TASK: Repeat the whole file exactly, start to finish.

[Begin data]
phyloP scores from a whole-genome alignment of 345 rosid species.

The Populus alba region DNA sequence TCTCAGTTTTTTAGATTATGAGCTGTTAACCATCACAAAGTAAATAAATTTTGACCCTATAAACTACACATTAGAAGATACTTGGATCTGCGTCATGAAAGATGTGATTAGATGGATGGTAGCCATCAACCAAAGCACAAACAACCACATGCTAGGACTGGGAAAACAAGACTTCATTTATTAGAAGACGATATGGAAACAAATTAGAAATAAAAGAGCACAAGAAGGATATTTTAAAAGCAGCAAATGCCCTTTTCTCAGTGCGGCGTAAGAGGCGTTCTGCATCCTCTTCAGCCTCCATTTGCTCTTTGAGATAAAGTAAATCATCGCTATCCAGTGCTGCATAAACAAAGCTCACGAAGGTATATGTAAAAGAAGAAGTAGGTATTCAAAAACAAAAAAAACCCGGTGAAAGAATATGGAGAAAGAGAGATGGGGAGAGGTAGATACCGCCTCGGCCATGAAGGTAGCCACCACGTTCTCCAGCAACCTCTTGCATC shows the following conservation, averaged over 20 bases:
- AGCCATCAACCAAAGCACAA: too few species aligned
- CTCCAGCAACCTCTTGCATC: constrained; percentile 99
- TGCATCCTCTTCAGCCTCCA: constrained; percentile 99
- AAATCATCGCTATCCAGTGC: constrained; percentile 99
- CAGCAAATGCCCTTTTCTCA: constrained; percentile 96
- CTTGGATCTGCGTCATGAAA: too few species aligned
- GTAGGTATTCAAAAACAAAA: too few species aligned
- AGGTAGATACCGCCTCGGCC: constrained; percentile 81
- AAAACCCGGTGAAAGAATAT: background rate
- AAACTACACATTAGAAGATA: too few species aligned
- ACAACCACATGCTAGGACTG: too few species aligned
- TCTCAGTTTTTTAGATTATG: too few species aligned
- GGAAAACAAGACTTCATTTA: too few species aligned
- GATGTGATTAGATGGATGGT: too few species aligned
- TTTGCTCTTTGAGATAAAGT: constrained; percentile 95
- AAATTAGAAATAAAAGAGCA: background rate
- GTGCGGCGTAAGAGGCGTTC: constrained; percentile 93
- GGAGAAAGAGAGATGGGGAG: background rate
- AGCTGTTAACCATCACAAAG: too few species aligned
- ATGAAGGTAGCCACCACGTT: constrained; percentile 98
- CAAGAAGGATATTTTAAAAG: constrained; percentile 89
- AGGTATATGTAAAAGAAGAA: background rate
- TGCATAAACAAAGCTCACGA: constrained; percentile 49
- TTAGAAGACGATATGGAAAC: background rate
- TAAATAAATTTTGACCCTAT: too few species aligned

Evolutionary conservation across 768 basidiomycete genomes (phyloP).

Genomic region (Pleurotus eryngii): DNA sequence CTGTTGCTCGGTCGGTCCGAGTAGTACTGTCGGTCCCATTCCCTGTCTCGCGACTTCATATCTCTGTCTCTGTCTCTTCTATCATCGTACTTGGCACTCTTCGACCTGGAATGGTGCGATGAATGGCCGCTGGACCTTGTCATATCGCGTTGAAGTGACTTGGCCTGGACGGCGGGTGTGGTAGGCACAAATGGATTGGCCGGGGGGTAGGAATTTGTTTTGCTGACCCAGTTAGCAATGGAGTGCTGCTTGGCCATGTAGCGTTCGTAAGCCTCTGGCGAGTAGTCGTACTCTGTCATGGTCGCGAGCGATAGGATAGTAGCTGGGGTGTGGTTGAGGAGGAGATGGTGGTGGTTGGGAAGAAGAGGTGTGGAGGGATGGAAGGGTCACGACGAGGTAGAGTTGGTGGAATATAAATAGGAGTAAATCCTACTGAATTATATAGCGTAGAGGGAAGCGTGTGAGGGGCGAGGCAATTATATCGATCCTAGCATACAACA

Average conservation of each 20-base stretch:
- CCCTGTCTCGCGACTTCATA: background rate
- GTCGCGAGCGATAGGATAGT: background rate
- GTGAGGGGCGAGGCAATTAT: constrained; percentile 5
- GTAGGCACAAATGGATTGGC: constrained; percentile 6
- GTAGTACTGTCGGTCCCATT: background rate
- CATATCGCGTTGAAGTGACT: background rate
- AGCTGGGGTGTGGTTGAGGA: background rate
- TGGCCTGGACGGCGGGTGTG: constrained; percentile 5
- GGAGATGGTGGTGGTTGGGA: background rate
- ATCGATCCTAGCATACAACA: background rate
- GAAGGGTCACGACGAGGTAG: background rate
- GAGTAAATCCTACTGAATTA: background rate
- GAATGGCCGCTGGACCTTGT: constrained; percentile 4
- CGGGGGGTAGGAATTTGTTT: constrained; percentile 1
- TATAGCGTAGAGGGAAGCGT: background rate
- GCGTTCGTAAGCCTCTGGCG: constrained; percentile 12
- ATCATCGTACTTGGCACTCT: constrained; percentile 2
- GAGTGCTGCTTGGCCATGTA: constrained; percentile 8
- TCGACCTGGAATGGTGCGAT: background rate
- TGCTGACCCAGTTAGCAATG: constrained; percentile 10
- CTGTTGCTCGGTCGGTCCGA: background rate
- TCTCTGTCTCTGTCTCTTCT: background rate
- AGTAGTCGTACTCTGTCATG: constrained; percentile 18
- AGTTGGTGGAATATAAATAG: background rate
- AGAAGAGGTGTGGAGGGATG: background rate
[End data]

phyloP scores from a whole-genome alignment of 345 rosid species.

The Populus alba region DNA sequence TCTCAGTTTTTTAGATTATGAGCTGTTAACCATCACAAAGTAAATAAATTTTGACCCTATAAACTACACATTAGAAGATACTTGGATCTGCGTCATGAAAGATGTGATTAGATGGATGGTAGCCATCAACCAAAGCACAAACAACCACATGCTAGGACTGGGAAAACAAGACTTCATTTATTAGAAGACGATATGGAAACAAATTAGAAATAAAAGAGCACAAGAAGGATATTTTAAAAGCAGCAAATGCCCTTTTCTCAGTGCGGCGTAAGAGGCGTTCTGCATCCTCTTCAGCCTCCATTTGCTCTTTGAGATAAAGTAAATCATCGCTATCCAGTGCTGCATAAACAAAGCTCACGAAGGTATATGTAAAAGAAGAAGTAGGTATTCAAAAACAAAAAAAACCCGGTGAAAGAATATGGAGAAAGAGAGATGGGGAGAGGTAGATACCGCCTCGGCCATGAAGGTAGCCACCACGTTCTCCAGCAACCTCTTGCATC shows the following conservation, averaged over 20 bases:
- AGCCATCAACCAAAGCACAA: too few species aligned
- CTCCAGCAACCTCTTGCATC: constrained; percentile 99
- TGCATCCTCTTCAGCCTCCA: constrained; percentile 99
- AAATCATCGCTATCCAGTGC: constrained; percentile 99
- CAGCAAATGCCCTTTTCTCA: constrained; percentile 96
- CTTGGATCTGCGTCATGAAA: too few species aligned
- GTAGGTATTCAAAAACAAAA: too few species aligned
- AGGTAGATACCGCCTCGGCC: constrained; percentile 81
- AAAACCCGGTGAAAGAATAT: background rate
- AAACTACACATTAGAAGATA: too few species aligned
- ACAACCACATGCTAGGACTG: too few species aligned
- TCTCAGTTTTTTAGATTATG: too few species aligned
- GGAAAACAAGACTTCATTTA: too few species aligned
- GATGTGATTAGATGGATGGT: too few species aligned
- TTTGCTCTTTGAGATAAAGT: constrained; percentile 95
- AAATTAGAAATAAAAGAGCA: background rate
- GTGCGGCGTAAGAGGCGTTC: constrained; percentile 93
- GGAGAAAGAGAGATGGGGAG: background rate
- AGCTGTTAACCATCACAAAG: too few species aligned
- ATGAAGGTAGCCACCACGTT: constrained; percentile 98
- CAAGAAGGATATTTTAAAAG: constrained; percentile 89
- AGGTATATGTAAAAGAAGAA: background rate
- TGCATAAACAAAGCTCACGA: constrained; percentile 49
- TTAGAAGACGATATGGAAAC: background rate
- TAAATAAATTTTGACCCTAT: too few species aligned

Evolutionary conservation across 768 basidiomycete genomes (phyloP).

Genomic region (Pleurotus eryngii): DNA sequence CTGTTGCTCGGTCGGTCCGAGTAGTACTGTCGGTCCCATTCCCTGTCTCGCGACTTCATATCTCTGTCTCTGTCTCTTCTATCATCGTACTTGGCACTCTTCGACCTGGAATGGTGCGATGAATGGCCGCTGGACCTTGTCATATCGCGTTGAAGTGACTTGGCCTGGACGGCGGGTGTGGTAGGCACAAATGGATTGGCCGGGGGGTAGGAATTTGTTTTGCTGACCCAGTTAGCAATGGAGTGCTGCTTGGCCATGTAGCGTTCGTAAGCCTCTGGCGAGTAGTCGTACTCTGTCATGGTCGCGAGCGATAGGATAGTAGCTGGGGTGTGGTTGAGGAGGAGATGGTGGTGGTTGGGAAGAAGAGGTGTGGAGGGATGGAAGGGTCACGACGAGGTAGAGTTGGTGGAATATAAATAGGAGTAAATCCTACTGAATTATATAGCGTAGAGGGAAGCGTGTGAGGGGCGAGGCAATTATATCGATCCTAGCATACAACA

Average conservation of each 20-base stretch:
- CCCTGTCTCGCGACTTCATA: background rate
- GTCGCGAGCGATAGGATAGT: background rate
- GTGAGGGGCGAGGCAATTAT: constrained; percentile 5
- GTAGGCACAAATGGATTGGC: constrained; percentile 6
- GTAGTACTGTCGGTCCCATT: background rate
- CATATCGCGTTGAAGTGACT: background rate
- AGCTGGGGTGTGGTTGAGGA: background rate
- TGGCCTGGACGGCGGGTGTG: constrained; percentile 5
- GGAGATGGTGGTGGTTGGGA: background rate
- ATCGATCCTAGCATACAACA: background rate
- GAAGGGTCACGACGAGGTAG: background rate
- GAGTAAATCCTACTGAATTA: background rate
- GAATGGCCGCTGGACCTTGT: constrained; percentile 4
- CGGGGGGTAGGAATTTGTTT: constrained; percentile 1
- TATAGCGTAGAGGGAAGCGT: background rate
- GCGTTCGTAAGCCTCTGGCG: constrained; percentile 12
- ATCATCGTACTTGGCACTCT: constrained; percentile 2
- GAGTGCTGCTTGGCCATGTA: constrained; percentile 8
- TCGACCTGGAATGGTGCGAT: background rate
- TGCTGACCCAGTTAGCAATG: constrained; percentile 10
- CTGTTGCTCGGTCGGTCCGA: background rate
- TCTCTGTCTCTGTCTCTTCT: background rate
- AGTAGTCGTACTCTGTCATG: constrained; percentile 18
- AGTTGGTGGAATATAAATAG: background rate
- AGAAGAGGTGTGGAGGGATG: background rate